Everyone loves babies.
Babies are cute, lovable bundles of joy that make everyone around them happy, right? A new study says “maybe not”. The study, out of Highlands Ranch, Colorado, uses just one baby to test its hypothesis, but the results are pretty staggering. We got in touch with Samgar Shucklebay* (pretty sure that is how it’s spelled) to find out why they chose to do the study in the first place.
“We really just wanted to figure out what was going on with our baby, Condor*. We were really struggling to understand why he was so fussy all the time, so we started experimenting with different methods to help him fall asleep. We tried everything from sound machines with ocean sounds to Swedish death metal (I don’t recommend this one). We eventually found a few methods that worked to help him fall asleep, which included strapping him to our chests and going for a long, arduous walk, or putting him in his car seat and swinging him for several minutes. Basically every method we found that worked involved some level of intense work for us. Using science, we realized that he’s only happy when we are either straining or uncomfortable.” said Samgar*.
At this point the study about babies and their sleep patterns took a more interesting twist. Armed with the information that babies thrive on discomfort, they began to test out alternative methods to keep babies asleep. “We wish we had realized sooner how close we were with the Swedish death metal.” Samgar* lamented. “We just didn’t realize it was how much WE hated it that would ultimately work.” Samgar* and his wife began trying out various other forms of self-torture to see which ones would help Condor* sleep; things like stepping on legos and watching men’s ice skating. They began to create a list of things that caused them pain or anxiety and then ranked them according to how well Condor* would sleep while they were doing them. We’ve included an abbreviated list below with some of the ones that worked best.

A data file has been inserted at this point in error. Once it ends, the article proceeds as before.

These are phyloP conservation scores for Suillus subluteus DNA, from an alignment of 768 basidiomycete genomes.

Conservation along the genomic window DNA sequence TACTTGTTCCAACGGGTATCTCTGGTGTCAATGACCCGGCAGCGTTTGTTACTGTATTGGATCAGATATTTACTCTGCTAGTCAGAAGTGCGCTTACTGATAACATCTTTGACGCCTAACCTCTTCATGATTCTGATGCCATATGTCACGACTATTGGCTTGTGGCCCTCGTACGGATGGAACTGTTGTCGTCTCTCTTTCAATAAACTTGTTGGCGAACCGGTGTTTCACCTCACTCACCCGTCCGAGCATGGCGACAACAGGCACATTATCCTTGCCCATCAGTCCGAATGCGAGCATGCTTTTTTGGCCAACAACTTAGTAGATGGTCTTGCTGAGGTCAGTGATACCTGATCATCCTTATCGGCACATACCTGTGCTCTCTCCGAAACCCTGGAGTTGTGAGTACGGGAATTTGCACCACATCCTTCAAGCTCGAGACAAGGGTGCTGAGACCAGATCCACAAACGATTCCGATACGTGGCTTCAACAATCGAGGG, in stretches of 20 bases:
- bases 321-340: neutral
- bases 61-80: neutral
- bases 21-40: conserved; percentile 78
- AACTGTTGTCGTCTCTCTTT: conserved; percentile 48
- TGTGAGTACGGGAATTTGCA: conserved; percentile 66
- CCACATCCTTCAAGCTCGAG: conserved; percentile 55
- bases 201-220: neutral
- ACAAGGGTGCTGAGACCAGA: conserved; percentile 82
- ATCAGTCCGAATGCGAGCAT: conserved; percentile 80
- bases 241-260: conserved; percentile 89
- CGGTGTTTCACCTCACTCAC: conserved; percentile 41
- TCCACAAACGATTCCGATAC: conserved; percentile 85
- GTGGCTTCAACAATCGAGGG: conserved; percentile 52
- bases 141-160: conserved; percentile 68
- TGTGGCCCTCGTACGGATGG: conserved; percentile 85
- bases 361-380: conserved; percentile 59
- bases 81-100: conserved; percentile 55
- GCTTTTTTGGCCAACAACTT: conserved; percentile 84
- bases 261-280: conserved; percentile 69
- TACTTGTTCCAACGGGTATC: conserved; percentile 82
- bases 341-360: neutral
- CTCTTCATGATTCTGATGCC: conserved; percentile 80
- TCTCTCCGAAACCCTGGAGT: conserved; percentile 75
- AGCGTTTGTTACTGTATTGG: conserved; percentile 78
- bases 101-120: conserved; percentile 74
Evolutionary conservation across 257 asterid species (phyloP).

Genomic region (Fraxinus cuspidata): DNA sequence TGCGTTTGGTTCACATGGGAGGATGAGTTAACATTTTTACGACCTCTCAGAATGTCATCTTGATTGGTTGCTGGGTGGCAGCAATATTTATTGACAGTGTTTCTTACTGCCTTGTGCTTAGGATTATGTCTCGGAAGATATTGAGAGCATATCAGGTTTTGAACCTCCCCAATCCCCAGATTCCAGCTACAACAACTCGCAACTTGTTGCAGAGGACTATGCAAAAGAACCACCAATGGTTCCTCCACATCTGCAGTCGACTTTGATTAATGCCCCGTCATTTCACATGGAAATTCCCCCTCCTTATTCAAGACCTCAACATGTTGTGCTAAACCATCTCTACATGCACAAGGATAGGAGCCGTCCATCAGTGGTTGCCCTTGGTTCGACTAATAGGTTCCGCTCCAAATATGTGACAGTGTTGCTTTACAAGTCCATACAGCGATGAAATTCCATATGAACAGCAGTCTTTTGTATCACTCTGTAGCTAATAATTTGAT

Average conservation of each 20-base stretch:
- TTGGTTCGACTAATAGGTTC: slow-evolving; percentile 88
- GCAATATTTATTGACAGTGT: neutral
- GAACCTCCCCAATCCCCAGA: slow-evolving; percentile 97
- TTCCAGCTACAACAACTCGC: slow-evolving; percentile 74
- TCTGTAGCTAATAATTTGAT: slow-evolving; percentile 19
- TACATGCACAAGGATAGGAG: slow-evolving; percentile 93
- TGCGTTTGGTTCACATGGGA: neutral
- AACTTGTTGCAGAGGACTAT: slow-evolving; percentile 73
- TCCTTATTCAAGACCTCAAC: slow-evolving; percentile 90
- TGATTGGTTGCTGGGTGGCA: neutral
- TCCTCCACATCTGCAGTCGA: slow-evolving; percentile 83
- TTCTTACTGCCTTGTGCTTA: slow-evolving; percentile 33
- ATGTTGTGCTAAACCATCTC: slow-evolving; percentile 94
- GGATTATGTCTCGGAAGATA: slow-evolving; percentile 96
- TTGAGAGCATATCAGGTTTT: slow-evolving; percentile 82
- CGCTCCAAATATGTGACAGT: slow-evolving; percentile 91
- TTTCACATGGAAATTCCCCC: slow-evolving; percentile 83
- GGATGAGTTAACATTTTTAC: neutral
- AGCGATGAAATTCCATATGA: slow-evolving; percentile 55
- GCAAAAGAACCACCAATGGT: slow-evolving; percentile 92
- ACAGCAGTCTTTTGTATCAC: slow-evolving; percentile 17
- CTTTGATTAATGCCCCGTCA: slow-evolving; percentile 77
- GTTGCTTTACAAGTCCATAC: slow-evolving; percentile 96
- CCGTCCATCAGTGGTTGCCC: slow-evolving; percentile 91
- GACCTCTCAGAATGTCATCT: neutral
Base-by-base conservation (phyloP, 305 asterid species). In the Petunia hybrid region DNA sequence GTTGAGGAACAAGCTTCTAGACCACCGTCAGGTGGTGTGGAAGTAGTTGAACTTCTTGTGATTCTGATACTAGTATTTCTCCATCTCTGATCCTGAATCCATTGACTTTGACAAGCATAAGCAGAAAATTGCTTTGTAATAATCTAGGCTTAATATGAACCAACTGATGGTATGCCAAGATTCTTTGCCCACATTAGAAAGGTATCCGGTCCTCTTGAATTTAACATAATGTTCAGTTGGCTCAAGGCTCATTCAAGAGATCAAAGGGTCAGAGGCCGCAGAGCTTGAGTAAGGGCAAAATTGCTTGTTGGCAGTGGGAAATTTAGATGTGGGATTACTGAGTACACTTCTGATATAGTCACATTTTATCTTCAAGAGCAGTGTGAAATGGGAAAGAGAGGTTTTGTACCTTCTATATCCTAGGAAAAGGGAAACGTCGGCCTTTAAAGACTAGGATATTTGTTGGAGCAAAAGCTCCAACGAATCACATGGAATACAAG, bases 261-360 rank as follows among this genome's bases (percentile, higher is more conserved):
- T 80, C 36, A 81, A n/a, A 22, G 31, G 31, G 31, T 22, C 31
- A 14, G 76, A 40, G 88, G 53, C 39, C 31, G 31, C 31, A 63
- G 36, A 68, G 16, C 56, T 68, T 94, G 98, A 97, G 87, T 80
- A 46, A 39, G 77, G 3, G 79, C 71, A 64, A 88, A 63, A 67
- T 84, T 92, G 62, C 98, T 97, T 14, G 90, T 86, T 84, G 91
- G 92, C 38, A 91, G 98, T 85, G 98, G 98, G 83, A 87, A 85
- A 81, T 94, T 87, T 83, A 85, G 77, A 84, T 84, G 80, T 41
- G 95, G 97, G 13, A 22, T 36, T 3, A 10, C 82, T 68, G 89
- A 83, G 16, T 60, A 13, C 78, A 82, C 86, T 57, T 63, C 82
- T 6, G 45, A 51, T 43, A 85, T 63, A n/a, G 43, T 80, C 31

- Laying on plastic objects while in bed
- 10+ miles walks (as long as it’s uphill both ways)
- Biting into a chocolate chip cookie and realizing it’s oatmeal raisin
- Listening to songs by David Bowie, covered by someone who is NOT David Bowie.
- Trying to buy only one thing at IKEA
- “Programming” in Excel
Samgar* tells us that they are continuing to research, but that just knowing babies feed on discomfort has helped them tremendously in parenting. “It kind of takes the frustration factor out a little bit, you know? Like, if I’m up, holding Condor so that he will sleep, I know if I try to put him in his bed he’ll wake up and freak out, and so I just don’t do that. Instead of being mad that it’s not working, I’m kind of relieved to know that all is still right in the world. Who cares I’m not sleeping anymore? I don’t really need sleep anyway. Now that I don’t sleep, I see the weird little men that come help me. Sure, they’re a little mean and whisper things like ‘You should stab someone’ or ‘It would be so much fun to go renew your driver’s license’, but at least I know I’m not alone at night, or during the day when I’m at the store.”
Samgar* tells us that they are seeing some promising results with wearing sleep masks that mimic their faces in discomfort to trick Condor* into sleeping, but he says that the little men aren’t so sure that’s a good idea. We’ll continue to monitor the situation with Samgar*, but we’re pretty sure his study is doing God’s work. So to all you new parents out there, stay strong, and know that the little men will probably come help you soon too.
* Name definitely changed for anonymity